Tag Archives: Victorian

For A Trail To Find And Follow

This is the fifth part of Death’s Muse. The investigators gather and consider where to go next. Should they see a play or hear a sermon.

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Finding Prey

A recovered James takes to hunting. Takes lives. Finds some old friends.

Part 3 Finding Prey

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Grab A Mortal Mind

How John slowly recovers from the accident and discovers new powers.

Part 2 Grab a Mortal Mind

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Blood Poison

Here we begin John Fitzjames’s account of how he nearly died came to hunt, haunt and stalk. Loosing a girl he never had only for her to find a girl to share eternity with.

Part 1 Of Hunts and FoxesFox Hunting

Roberta visits bring John near to death surrendering her life to save his.

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Reminiscences (Part 2)

[Part 1]

Extracts from the memoirs of Chief Superintendent Drake Verdier, (1848-13/09/1927).

(Chapter 30)

Gifham Horrors

Gifham Jack

Jack Rips Through Bellhamshire

For much of 1898 and 99 the villagers of Gifham feared for their lives, for night-time was a terror, that regularly brought death to one or more villagers. At first it was thought that a feral dog — or dogs — was responsible for the deaths, as all the bodies showed signs of being bitten and the victim’s had had some of their flesh eaten. On the Thursday after Christmas 1898 was when I was called in, a body was found in the fields near Gifham — it was that of the pregnant wife, of a wealth, local land owner. On this occasion things were different, the woman’s body showed none of the usual signs of an animal attack — the previous ones had all shown such signs — despite which there were far too many similarities with the earlier bodies, for them not have been killed by the same killer. All the bodies had suffered massive blood-loss and there was no signs of a struggle, also there was far too little blood found, at all of the scenes of the crimes. The lack of the animal bites on the body — that had concealed the evidence, of the true nature, of the attacks, on the earlier bodies — revealed that some kind of blade had slit one of her wrists.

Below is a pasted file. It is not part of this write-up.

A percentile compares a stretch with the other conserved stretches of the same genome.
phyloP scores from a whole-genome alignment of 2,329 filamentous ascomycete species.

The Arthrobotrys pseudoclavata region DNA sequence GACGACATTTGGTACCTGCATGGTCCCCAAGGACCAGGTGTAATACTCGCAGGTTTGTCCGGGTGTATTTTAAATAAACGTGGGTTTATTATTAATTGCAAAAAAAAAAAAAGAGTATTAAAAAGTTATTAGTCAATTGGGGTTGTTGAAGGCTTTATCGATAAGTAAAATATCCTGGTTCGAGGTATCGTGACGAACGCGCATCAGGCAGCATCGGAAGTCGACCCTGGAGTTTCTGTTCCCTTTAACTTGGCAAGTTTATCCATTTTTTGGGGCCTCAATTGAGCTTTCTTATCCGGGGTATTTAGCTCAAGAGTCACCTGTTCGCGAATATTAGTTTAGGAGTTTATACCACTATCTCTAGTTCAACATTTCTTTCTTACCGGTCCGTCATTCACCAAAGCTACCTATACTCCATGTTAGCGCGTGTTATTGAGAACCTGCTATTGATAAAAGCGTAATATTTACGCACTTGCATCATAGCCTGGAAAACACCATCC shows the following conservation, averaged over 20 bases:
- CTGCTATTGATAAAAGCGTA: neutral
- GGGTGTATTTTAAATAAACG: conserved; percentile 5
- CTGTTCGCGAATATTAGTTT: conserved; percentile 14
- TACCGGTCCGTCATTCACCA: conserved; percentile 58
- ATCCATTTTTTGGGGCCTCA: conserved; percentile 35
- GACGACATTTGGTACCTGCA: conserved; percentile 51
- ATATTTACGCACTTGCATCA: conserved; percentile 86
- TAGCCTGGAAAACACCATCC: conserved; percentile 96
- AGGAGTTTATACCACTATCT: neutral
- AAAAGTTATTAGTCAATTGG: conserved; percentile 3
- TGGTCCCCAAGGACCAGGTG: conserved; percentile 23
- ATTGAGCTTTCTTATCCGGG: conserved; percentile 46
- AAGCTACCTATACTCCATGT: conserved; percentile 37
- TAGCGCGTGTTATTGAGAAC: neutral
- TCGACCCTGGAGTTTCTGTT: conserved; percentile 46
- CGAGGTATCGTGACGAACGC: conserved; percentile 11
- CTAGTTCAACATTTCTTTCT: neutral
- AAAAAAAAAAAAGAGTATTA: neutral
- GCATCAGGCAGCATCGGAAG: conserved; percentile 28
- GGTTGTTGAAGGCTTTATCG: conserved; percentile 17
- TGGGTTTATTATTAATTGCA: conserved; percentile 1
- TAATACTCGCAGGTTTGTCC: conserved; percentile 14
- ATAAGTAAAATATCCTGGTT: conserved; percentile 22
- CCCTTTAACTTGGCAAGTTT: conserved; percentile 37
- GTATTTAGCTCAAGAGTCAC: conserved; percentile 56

By the place, where we entered the field, where the body was found, there was a wrecked trap — it had lost a wheel, the previous evening. Both people who had occupied the trap, when it had been wrecked, were severely injured in the accident — John, the youngest son of George Fitzjames baronet, was nearly killed in the accident. That morning, he was abed, in what was expected to be his deathbed. The trap’s other occupant, a Miss Roberta Fitzjames, a distant cousin of Sir George’s, had died in the early hours of that morning, after heroically, despite her terrible injuries, carrying the mortally wounded, unconscious John Fitzjames the several miles, across fields, to the Fitzjamess’ home.

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Reminiscences (Part 1)

Extracts from the memoirs of Chief Superintendent Drake Verdier, (1848-13/09/1927).

(Chapter 6)

The Unquiet Grave

Drake’s First Case

Just after I had been made an Inspector, I became entangled in a most unusual case at Nucaman Cemetery. There had been many small incidents at the cemetery, over the previous few months. The cemetery’s watch man had been assaulted at least three times, as well as him being attacked by dogs and also several tombs had been violated. The heinous incident, that resulted in my being called in, was when the gates of the Howard family’s tomb had been forced and a newly entombed body had been defiled. Christina Howard — the daughter in law of the young alderman Howard — had been entombed there only the previous day. The events at Nucaman Cemetery had become a priority investigation, after what had happened the previous night, at The Howard Tomb. The Howard family’s influence and prestige ensured that the constabulary’s finest officers were assigned, to the investigation.

I travelled to the cemetery with little hope, of solving the case — back then there was little hope of resolving cases, unless the person responsible confessed or was caught in the act. When I arrived on the scene, several of my subordinates were seated, in absolute silence, and looked rather pale. Not far away from them, there were the watchman and the caretaker, who were talking to a local clergyman. Just, as I went to enter the tomb, Constable Jenkins warned, “You dan’t wan t’ go int’ thar’.” I agree with him now, but back then I just gave him a look, that said you are on report. At my folly, he just shook his head. Only seconds after I had entered the tomb, I was back out side it once again and my breakfast joined those my colleagues had deposited earlier. It was the first time my stomach had had problems, retaining its contents, at a crime scene, since I first encounter a dead body.

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